Everything is Batman

Everything is Batman: A companion piece to Episode 5: The Joke Written by Derek Jones

 I just googled, "How popular is Batman?" The simple answer is, a lot. The first published comic book appearance of Batman was May of 1939, followed by a solo title in 1940. Since 1943, 13 live action or animated movies were made starring the Caped Crusader, 5 since 2005. Also, in 2018 Warner Brothers has slated another live action Batman movie. Lego just followed up its smash hit, The Lego Movie, with a Batman movie that made 53 million dollars in three days! Even Batman as a Lego has captivated our collective imagination and delighted audiences. No matter where we go, what we do, where we look, Batman has become America's Dark Knight, he is the superhero darling of our imagination. I'd like to think he's the American Achilles. Achilles’ deeds, immortalized by the epic words of Homer's Iliad, captivated the Ancient World and served as the template for all heroes, as Batman does for us today. For a thousand years, everyone recited the words of the Iliad, just to remember the heroism of Achilles and his tragic fall during the sack of Troy. One could argue that many Ancient Greek myths serve to detail the lineage of the heroes who would sail across the sea to fight in the Trojan War. The tales of Perseus, Hercules, Jason, Theseus and so on, are the origin story, the build up of the final act of Ancient Greek heroism: sailing across the Mediterranean Sea to retake Helen and burn Troy to the ground. If one endeavors to understand the psyche of the Ancient Western World, one must look at it through the prism of Achilles. A story resonates and holds on to the collective imagination of a society for a reason. Often, that reason is reflective and aspirational. The hero of the story reflects a crucial aspect of cultural identity and can only succeed if they aspire to become the best versions of themselves. In the case of Achilles, he is a proud warrior who fearlessly leads his troops and has the blessings of the immortal gods that equip him with invincible armor. Achilles is the ultimate Ancient Greek man, and what person in the ancient world would not romanticize their actions as they attempt to reflect an Achilles image?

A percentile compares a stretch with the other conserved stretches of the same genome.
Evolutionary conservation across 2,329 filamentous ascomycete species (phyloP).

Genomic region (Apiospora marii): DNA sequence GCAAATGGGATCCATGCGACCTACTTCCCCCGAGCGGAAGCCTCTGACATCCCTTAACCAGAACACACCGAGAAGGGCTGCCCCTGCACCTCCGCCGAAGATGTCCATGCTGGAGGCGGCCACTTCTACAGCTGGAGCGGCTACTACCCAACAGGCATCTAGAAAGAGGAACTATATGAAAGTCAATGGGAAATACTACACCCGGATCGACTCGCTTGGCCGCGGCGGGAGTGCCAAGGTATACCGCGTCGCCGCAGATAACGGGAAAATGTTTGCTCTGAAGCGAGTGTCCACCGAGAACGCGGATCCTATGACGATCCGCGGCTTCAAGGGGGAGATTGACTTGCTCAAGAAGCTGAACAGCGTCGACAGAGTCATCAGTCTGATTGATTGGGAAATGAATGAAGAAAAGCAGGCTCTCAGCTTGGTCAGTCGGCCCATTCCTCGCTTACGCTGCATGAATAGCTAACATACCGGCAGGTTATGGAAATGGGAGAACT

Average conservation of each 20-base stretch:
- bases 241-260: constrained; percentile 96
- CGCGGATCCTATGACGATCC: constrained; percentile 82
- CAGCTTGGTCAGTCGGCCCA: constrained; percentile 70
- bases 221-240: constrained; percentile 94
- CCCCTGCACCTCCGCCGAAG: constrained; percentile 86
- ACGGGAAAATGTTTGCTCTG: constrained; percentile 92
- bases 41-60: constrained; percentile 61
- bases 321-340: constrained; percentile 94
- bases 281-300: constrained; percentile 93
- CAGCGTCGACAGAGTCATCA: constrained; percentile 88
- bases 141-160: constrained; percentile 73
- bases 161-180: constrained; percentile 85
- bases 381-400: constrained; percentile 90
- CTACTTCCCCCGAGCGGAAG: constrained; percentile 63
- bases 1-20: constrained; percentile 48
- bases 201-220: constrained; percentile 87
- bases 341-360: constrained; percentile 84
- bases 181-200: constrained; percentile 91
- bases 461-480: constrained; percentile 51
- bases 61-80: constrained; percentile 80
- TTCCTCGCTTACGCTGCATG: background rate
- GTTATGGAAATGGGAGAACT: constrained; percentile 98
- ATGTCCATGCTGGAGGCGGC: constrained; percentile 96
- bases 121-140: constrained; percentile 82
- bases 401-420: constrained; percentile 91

The ancient world is very different from the world we live in, and if we can learn about the ancient world by understanding Achilles, what does our understanding of Batman teach us about ourselves? In other words, why Batman? There are a ton of really smart people who have looked at Batman and given amazing answers to Batman's astounding popularity. As a comic, he's always well drawn, with amazing writers giving life to the art work. In movies, film greats such as Tim Burton and Christopher Nolan have put their full creative prowess behind the character, reimagining and reinvigorating Batman for subsequent generations. Many people point out his lack of superhuman powers. This appeals to us, because somewhere deep down, believing in Batman means believing in humanity’s power to save itself. It isn't some fluke science experiment that goes wrong that enables Batman's journey into superhero status, he isn't from another galaxy, he can't read minds or fly, heal or teleport. Batman is a hero because he chooses to be. His choice to dawn a cape and mask separates himself from so many other heroes. What would Peter Parker be if a radioactive spider didn't bite him? More importantly, we know what he would not be: Spider-Man. What if planet Krypton didn't explode? No superman. What if Reed Richards went to space and the radioactive blast that gave him superpowers missed him and his family? Bye bye Fantastic Four. Because Batman chooses heroism, he represents the epoch of American rugged individualism coupled with self-determination. If Bruce Wayne lives a double life and fights super villains by sheer force of will, anyone of us can do anything.